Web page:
Thursday, 17 January 2019

Technology And I Are NOT Friends...

If you're a regular reader of this blog, you'll know that I have a YouTube channel I'm really passionate about.  I'm very proud of the videos I make and the whole filming and editing process has become something I hugely enjoy.

The trouble is, editing is done on a computer.  And I am...the least technological person ever.


When I use anything beyond a computer programme I'm very familiar with, I instantly become a ninety seven year old, utterly flummoxed by "new-fangled technology."  I flail helplessly, mashing keys and wondering why the screen brightness has suddenly changed, but the programme itself isn't doing what I want it to.  If I still used a desktop PC, I'd probably resort to sticking the mouse in my ear or something.  That's the level of ineptitude we're talking.

And so, for someone as technologically daft as I am, it's quite a wonder that I've taught myself to use Final Cut Pro at all.  That I can edit green screen sketches without somehow managing to accidentally force my MacBook into some kind of bizarre unsafe mode is a constant surprise.  In fact, editing is usually a delight.

Until earlier this week.

You see, I have a problem with my MacBook, in that it has the memory of a goldfish.  It fills up quicker than an Amazon shopping basket on Black Friday.  I only have to blink at my laptop and it responds by telling me I've run out of disk storage.

So, naturally, I have a couple of external hard drives that come in very handy.  And often, when I'm editing a video, I create a library of files that saves directly to an external drive, in order to save space on the laptop itself.  

But sometimes...  I don't.  Sometimes, if I'm a bit sleepy, in a rush to crack on with editing or just having a very typically Emma day, I just import lots of files onto my MacBook, create a library and expect it to cope.

And this week, it did not.

I can't accurately describe the frustration of being three quarters of the way through editing a video, when your computer suddenly says no.  I would imagine it's a similar sensation to the one you'd get if you'd stayed in all day, waiting for a very important call, only for the phone to finally ring and for you to answer it and realise it's just someone wanting to check if you've been mis-sold PPI.

There I was, with probably three hours of editing time under my belt and the finish line starting to creep into sight, when that familiar error message popped up, to tell me that my laptop's teensy, tiny memory was, much like me after Christmas dinner, simply too full to be of any use.

In a moment of what I assumed simply must be genius (spoiler: it was not), I decided that there was an obvious and quick solution to this problem.  I'd merely transfer the folder with all the video files onto my external hard drive and send the Final Cut Pro library to the external drive, too.  Once it was all on there, I could delete it from my laptop and carry on editing like a freaking boss.  

So, that, dear reader, is exactly what I did.  Except somewhere between my laptop and the external hard drive, the library and the folder of video files decided to go off on a beautiful adventure, together.  Because only after I'd deleted them from the laptop, did I realise that despite the "sending items to external hard drive" message that had popped up on screen, the files had most certainly not completed their journey.  They had vanished.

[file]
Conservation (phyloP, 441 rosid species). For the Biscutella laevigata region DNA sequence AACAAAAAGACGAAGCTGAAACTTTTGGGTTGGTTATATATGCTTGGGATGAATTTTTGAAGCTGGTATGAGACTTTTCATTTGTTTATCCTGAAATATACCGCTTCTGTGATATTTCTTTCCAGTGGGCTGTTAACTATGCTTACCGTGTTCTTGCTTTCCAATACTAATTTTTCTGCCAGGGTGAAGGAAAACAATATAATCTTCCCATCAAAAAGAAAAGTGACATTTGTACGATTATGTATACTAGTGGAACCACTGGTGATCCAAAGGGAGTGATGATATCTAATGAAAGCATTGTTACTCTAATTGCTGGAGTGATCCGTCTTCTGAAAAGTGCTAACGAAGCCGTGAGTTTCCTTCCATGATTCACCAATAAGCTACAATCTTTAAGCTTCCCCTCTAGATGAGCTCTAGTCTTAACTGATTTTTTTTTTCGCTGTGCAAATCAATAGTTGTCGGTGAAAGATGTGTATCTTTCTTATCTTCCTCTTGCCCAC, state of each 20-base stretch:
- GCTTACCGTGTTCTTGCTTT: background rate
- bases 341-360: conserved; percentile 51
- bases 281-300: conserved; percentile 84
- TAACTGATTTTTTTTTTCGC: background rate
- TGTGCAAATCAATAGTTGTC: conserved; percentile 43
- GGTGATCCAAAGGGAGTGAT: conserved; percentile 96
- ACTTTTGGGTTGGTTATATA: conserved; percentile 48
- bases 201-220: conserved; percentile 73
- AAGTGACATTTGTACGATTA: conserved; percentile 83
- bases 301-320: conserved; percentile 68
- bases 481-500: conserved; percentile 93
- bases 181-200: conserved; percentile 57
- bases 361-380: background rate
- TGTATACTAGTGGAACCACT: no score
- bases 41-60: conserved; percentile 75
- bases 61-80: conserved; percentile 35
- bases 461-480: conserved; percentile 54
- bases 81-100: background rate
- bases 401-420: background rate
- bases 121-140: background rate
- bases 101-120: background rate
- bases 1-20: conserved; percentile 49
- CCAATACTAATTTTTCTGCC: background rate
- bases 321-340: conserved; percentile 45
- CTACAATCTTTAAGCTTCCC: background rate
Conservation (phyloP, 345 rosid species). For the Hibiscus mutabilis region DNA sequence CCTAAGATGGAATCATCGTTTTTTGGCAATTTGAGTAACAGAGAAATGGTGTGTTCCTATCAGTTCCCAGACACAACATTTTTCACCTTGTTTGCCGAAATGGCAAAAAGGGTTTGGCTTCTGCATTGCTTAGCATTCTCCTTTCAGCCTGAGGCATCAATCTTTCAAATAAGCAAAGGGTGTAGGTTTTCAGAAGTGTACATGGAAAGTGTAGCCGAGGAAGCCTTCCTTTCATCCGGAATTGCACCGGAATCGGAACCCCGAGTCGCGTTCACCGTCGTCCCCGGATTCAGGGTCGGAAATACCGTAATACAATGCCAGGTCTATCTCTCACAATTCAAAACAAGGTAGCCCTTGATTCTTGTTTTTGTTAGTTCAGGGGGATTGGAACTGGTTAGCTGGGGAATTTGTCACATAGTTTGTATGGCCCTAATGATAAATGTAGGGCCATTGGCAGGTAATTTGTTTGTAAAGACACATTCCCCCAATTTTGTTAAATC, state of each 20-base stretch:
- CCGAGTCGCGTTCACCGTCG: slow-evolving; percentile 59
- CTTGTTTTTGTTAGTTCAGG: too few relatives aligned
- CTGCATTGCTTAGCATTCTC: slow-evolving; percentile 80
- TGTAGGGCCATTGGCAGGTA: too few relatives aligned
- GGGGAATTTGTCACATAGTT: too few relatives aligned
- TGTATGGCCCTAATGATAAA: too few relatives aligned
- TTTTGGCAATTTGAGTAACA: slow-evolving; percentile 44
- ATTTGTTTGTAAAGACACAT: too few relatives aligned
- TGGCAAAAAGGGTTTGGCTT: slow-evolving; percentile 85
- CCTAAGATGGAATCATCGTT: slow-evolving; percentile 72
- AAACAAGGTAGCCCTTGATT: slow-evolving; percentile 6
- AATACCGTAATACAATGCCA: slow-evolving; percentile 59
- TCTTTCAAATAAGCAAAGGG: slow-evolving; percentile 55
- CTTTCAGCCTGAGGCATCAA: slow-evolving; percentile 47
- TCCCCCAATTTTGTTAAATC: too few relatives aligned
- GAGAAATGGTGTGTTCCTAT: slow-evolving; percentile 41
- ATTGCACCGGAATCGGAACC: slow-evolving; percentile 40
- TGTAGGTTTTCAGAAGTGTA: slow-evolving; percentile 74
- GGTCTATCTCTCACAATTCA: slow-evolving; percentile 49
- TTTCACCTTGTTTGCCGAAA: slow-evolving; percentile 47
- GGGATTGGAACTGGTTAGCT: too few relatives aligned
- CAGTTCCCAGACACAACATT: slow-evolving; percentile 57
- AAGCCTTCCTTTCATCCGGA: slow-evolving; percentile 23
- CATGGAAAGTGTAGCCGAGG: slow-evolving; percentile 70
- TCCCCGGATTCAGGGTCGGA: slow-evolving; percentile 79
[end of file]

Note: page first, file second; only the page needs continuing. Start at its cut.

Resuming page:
Now, yes.  A tech savvy person would have double and probably triple checked that the files were on the external hard drive before she deleted them from her laptop, but...  I am not that person.  And I was three hours into an editing session and therefore my eyes were sore and I wasn't thinking like a normal human, anymore.  Editing turns you into a strange zombie who notices the sounds your lips make when they slap together too harshly on a syllable.  It doesn't make you alert to the very real dangers of DATA LOSS.

My reaction was obviously typically understated.  I pulled the kind of distressed faces that some would consider Oscar-worthy.  I got very creative with my insults, whilst swearing at both myself and the laptop.  I might have cried.

Believe me when I say that nothing shows you how much of a technological disaster area you are, quite like having to sort out something like this.  The simple answers - check that it's not in the trash, try to restore from a back up etc - were there in my head (and didn't work, irritatingly), but anything beyond that was like trying to carve an elegant swan out of a lump of rapidly melting butter.  

Many questions were asked of Google, and the type of question became more frantic as time passed.  I went from "how to recover accidentally deleted files" to "SOFTWARE DOWNLOAD FOR IDIOTS WHO RUIN THEIR OWN LIVES" at a frighteningly fast pace.

And of course, then I had to navigate a whole heap of slightly dodgy downloads and free trials that let you look at your lost files, but then wanted ninety bazillion pounds to let you have them back again.

I went to bed at gone midnight, by which time I had lost any semblance of remaining sanity, along with all the files I'd deleted.